The face of “terrorism” is the baby-face of a child soldier, who has no understanding of war, right or wrong, good or evil.
There is mounting pressure on the government of Canada to have Omar Khadr sent back to his native country and be tried in juvenile court.
The United States attempts to exempt itself from accountability to the international community, by trickery definitions of words like “terrorism” and the meaning of "conventional and unconventional war", and what is allowed and disallowed. They split hairs on the meaning of torture and confound the true meaning of human rights.
THE TIME IS COME: The government of the United States must abide by the international convention on the Right of the Child, to wit:
Article 19 You have the right to protection against all forms of violence, neglect, abuse and maltreatment. You should not be exploited by your parents or other guardians.
Article 22 If you have been forced to leave your country you have the same rights as all the other children in your new country. If you are alone you have the right to special protection and help. If possible you should be reunited with your family.
Article 30 The thoughts and beliefs of every child should be respected. If you belong to a minority you have the right to your own language, your own culture and your own religion.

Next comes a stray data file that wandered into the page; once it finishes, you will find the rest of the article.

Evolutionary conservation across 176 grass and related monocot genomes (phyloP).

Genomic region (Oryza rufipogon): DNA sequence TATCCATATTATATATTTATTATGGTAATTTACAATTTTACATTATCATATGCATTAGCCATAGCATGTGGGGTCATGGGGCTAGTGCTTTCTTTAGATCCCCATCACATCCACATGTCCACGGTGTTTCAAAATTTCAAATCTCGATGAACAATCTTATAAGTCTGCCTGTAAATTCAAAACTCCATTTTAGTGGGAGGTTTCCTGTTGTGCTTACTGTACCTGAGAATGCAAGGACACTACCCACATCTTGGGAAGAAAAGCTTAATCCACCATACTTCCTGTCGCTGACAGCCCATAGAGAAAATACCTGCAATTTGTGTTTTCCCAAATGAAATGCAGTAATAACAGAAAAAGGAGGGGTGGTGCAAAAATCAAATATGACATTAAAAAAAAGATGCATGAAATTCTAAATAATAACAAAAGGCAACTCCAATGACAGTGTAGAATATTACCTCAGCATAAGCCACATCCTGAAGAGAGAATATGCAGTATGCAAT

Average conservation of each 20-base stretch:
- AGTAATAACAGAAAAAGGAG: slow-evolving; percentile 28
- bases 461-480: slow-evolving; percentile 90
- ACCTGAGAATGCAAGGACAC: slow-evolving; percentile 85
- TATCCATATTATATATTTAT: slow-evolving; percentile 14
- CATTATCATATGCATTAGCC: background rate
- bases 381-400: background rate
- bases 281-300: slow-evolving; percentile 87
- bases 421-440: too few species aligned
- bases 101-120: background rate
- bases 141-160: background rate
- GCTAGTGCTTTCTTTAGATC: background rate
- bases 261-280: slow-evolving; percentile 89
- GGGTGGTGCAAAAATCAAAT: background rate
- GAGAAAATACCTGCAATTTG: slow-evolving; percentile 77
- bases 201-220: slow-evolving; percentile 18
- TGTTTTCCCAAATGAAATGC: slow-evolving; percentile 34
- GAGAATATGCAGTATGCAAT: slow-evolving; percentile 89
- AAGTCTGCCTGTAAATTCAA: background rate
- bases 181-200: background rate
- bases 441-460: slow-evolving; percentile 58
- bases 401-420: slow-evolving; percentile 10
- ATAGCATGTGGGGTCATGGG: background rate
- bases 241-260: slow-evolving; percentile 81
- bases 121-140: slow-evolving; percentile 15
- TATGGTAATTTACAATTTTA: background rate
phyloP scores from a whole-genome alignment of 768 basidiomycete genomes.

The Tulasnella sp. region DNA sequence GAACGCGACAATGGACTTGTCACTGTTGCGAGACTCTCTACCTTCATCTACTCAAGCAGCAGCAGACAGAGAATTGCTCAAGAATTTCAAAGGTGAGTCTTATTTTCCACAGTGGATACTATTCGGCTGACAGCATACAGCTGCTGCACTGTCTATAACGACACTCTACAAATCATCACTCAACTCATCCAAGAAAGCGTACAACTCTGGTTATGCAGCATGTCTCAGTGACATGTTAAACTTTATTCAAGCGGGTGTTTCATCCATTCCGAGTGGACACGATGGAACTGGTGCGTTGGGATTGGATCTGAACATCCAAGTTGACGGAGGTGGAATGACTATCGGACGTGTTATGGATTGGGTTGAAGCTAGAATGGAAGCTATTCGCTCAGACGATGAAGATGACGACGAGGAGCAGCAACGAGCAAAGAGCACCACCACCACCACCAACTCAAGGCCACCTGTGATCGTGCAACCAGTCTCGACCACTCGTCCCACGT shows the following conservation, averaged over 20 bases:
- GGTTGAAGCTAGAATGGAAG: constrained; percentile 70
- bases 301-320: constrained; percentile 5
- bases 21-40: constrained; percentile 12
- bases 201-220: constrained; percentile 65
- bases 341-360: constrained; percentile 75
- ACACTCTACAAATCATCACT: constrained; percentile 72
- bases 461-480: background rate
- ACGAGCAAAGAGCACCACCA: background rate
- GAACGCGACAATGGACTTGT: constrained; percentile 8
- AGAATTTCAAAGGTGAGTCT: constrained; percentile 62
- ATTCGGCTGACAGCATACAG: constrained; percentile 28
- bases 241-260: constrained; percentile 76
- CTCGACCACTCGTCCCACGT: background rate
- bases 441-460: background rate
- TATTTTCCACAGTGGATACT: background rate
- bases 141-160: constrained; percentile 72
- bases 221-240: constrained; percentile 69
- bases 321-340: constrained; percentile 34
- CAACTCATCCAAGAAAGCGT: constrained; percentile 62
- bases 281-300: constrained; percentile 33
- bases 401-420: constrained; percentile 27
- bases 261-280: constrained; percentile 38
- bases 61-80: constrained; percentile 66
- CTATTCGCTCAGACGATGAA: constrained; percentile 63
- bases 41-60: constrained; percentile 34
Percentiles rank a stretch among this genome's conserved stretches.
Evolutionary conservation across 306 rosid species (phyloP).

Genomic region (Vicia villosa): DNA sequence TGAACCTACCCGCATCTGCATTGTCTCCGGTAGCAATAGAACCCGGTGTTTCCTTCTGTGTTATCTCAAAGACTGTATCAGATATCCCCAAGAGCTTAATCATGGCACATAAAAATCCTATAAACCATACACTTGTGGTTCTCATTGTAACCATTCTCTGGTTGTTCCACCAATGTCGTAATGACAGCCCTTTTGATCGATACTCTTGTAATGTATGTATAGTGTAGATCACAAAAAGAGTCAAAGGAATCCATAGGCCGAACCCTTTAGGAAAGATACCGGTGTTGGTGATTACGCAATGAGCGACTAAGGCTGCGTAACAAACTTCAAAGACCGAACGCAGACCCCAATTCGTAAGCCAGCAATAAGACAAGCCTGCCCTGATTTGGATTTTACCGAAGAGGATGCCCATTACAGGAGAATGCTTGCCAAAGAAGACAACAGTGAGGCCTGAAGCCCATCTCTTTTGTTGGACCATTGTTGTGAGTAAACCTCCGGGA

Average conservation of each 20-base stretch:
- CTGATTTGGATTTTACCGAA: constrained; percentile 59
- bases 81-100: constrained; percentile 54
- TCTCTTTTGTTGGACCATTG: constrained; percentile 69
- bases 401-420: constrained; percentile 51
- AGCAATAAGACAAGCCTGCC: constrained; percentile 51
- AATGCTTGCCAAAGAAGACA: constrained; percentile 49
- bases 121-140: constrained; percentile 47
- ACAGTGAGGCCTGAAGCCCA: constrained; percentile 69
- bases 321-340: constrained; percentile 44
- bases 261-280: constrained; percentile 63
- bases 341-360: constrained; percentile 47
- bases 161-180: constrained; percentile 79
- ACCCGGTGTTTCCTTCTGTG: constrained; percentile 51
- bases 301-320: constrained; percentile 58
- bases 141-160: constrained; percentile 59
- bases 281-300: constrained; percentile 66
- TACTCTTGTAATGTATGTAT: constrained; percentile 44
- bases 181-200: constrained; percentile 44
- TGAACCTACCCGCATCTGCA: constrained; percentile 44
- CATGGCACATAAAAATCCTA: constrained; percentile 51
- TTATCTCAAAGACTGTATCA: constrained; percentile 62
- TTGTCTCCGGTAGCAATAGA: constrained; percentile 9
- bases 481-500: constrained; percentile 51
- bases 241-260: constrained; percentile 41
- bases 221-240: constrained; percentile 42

Article 34 No one should subject you to abuse or force you into prostitution. If you are treated badly you are entitled to receive protection and help.
Article 35 No one is allowed to kidnap or sell you.
Article 37 No one should punish you in a cruel and harmful manner.
Article 38 You never have to be a soldier or take part in an armed conflict.
Article 42 All adults and children should know about this convention. You have the right to learn about your rights.
Eddie G. Griffin, Adult Friend WCPRC
Lt Commander Jeffrey Gordon, Senior Pentagon spokesman... "There is no international standard concerning the age of an individual who engages in combat operations... Age is not a determining factor in detention. [of those] engaged in armed conflict against our forces or in support to those fighting against us."